Tag Archives: coronavirus

Off-brand

31 Mar

At the Tribune, as we’ve discussed, we allow the US newsroom to write about Thursday ousters and the Australian newsroom to write about docos being spruiked, while the London office is exempted from calling football “soccer“. We “honour the writer’s voice” in each jurisdiction, so as not to foist an alien dialect of English on our intended audiences on different continents. If that means that, say, British readers are baffled by the phrase “spill vote” in an article written for Sydneysiders, then so be it. That has been always been the policy – or it was until we published a piece on the coronavirus paracetamol/ibuprofen controversy, and this email came round:

Now, I appreciate that there’s a war on, and that this may not be a harbinger of the future. But it is instructive that, when a story really matters – when it tramples across national boundaries, as the biggest stories always do – the writer’s-voice policy starts to wobble. You might argue that if the story has already been read half a million times in the US, then readers have successfully translated it for themselves, as they usually appear to do with international celebrity news. We’ve always held that line previously: that the domestic audience for each of the three newsrooms must not be offended by use of language that speaks first to another market.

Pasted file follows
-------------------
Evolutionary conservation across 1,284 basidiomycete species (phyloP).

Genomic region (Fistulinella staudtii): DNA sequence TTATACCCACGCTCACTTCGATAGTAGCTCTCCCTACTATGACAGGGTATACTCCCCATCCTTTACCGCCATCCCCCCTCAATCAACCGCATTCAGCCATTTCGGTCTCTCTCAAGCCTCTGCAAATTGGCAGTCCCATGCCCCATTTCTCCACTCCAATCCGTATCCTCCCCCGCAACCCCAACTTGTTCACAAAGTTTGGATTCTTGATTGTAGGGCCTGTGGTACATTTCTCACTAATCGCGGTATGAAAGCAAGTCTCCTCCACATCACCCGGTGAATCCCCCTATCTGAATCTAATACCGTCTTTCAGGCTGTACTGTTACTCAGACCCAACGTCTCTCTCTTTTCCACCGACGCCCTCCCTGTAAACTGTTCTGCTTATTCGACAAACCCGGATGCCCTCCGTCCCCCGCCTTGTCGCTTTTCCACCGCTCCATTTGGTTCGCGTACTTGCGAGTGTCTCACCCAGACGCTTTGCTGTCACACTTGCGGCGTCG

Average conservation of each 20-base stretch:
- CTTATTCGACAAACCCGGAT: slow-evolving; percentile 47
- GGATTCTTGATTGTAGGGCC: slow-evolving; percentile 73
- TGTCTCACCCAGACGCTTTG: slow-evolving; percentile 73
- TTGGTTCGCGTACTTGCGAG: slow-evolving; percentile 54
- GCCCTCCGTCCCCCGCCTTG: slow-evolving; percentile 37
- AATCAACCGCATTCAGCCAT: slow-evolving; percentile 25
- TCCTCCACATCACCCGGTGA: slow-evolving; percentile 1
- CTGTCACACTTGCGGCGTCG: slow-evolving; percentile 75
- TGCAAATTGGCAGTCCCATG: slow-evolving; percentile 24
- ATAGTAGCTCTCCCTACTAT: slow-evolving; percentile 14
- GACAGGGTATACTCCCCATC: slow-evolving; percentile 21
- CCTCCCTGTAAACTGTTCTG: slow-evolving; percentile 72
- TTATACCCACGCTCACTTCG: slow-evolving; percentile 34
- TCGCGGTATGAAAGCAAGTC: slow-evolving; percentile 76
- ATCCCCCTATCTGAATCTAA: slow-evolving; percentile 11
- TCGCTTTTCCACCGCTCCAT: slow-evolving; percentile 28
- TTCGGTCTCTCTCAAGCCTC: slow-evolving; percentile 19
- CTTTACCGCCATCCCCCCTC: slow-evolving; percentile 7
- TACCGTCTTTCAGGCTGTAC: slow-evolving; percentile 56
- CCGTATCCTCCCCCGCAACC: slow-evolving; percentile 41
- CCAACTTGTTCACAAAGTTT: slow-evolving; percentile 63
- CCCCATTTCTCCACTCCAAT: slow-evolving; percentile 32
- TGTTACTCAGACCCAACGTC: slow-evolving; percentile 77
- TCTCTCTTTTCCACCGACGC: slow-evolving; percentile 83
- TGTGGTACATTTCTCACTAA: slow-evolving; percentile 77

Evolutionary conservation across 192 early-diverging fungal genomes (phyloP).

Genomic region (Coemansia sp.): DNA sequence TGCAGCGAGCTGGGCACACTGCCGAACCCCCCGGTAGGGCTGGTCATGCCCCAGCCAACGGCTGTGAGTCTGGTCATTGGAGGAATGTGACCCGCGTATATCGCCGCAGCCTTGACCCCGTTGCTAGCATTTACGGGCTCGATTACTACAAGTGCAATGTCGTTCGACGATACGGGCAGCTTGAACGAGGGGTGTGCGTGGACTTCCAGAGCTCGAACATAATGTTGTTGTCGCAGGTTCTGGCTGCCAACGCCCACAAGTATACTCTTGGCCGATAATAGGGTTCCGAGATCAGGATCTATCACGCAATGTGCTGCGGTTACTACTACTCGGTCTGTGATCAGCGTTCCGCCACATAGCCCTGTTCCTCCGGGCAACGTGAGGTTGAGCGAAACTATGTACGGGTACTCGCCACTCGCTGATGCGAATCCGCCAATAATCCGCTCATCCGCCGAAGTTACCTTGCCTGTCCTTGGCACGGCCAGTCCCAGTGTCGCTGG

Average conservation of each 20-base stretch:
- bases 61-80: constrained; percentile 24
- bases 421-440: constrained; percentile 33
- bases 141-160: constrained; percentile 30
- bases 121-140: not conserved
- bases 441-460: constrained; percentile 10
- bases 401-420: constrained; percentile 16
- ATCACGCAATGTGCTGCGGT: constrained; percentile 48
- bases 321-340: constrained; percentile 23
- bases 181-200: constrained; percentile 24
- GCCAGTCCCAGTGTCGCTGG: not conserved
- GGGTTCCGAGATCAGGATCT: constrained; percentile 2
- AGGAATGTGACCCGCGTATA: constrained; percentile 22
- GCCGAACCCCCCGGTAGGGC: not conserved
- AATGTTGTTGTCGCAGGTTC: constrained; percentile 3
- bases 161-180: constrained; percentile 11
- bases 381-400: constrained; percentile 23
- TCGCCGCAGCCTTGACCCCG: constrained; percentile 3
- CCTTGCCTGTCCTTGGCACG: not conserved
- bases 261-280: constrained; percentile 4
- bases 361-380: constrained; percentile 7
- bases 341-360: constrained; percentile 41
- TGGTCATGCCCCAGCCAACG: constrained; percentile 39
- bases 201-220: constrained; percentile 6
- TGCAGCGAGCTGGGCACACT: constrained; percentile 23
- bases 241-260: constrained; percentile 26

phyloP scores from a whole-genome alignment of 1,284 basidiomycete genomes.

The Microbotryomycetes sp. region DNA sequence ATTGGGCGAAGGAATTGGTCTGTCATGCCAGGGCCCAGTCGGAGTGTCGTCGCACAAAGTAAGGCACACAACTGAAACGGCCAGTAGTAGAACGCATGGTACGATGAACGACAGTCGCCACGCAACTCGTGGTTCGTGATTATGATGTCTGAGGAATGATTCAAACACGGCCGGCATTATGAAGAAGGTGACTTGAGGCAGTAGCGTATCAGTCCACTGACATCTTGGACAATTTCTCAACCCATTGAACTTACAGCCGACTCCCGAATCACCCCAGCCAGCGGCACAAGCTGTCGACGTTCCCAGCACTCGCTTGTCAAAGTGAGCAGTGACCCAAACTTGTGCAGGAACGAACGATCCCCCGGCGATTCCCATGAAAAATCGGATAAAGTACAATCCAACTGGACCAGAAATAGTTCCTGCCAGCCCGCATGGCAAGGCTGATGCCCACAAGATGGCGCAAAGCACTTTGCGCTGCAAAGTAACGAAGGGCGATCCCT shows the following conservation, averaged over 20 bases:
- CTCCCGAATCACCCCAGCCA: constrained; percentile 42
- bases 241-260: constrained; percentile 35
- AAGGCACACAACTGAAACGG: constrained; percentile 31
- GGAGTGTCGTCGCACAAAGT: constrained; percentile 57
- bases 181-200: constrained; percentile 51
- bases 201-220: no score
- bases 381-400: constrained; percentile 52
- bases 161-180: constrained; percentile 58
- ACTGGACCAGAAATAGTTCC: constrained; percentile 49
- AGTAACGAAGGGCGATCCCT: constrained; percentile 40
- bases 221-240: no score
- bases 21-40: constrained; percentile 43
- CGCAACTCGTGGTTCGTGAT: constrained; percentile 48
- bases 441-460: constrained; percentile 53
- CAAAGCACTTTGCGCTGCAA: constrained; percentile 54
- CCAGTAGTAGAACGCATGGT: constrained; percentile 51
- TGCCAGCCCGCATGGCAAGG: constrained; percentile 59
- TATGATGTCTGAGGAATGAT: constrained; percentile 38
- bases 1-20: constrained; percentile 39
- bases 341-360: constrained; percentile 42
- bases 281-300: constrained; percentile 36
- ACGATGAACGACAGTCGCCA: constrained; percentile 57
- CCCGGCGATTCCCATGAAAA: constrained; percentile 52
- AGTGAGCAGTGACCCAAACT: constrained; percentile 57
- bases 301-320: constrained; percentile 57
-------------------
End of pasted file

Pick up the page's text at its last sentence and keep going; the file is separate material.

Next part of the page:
But lives are at stake now, and in the bewildering blizzard of news about the pandemic, the thought of further confusion being caused by the separations in our common language is hard to bear. If only we could report the news so that everyone who read it could understand it equally quickly. Sadly, however, although we have a global crisis, we still don’t have a global English.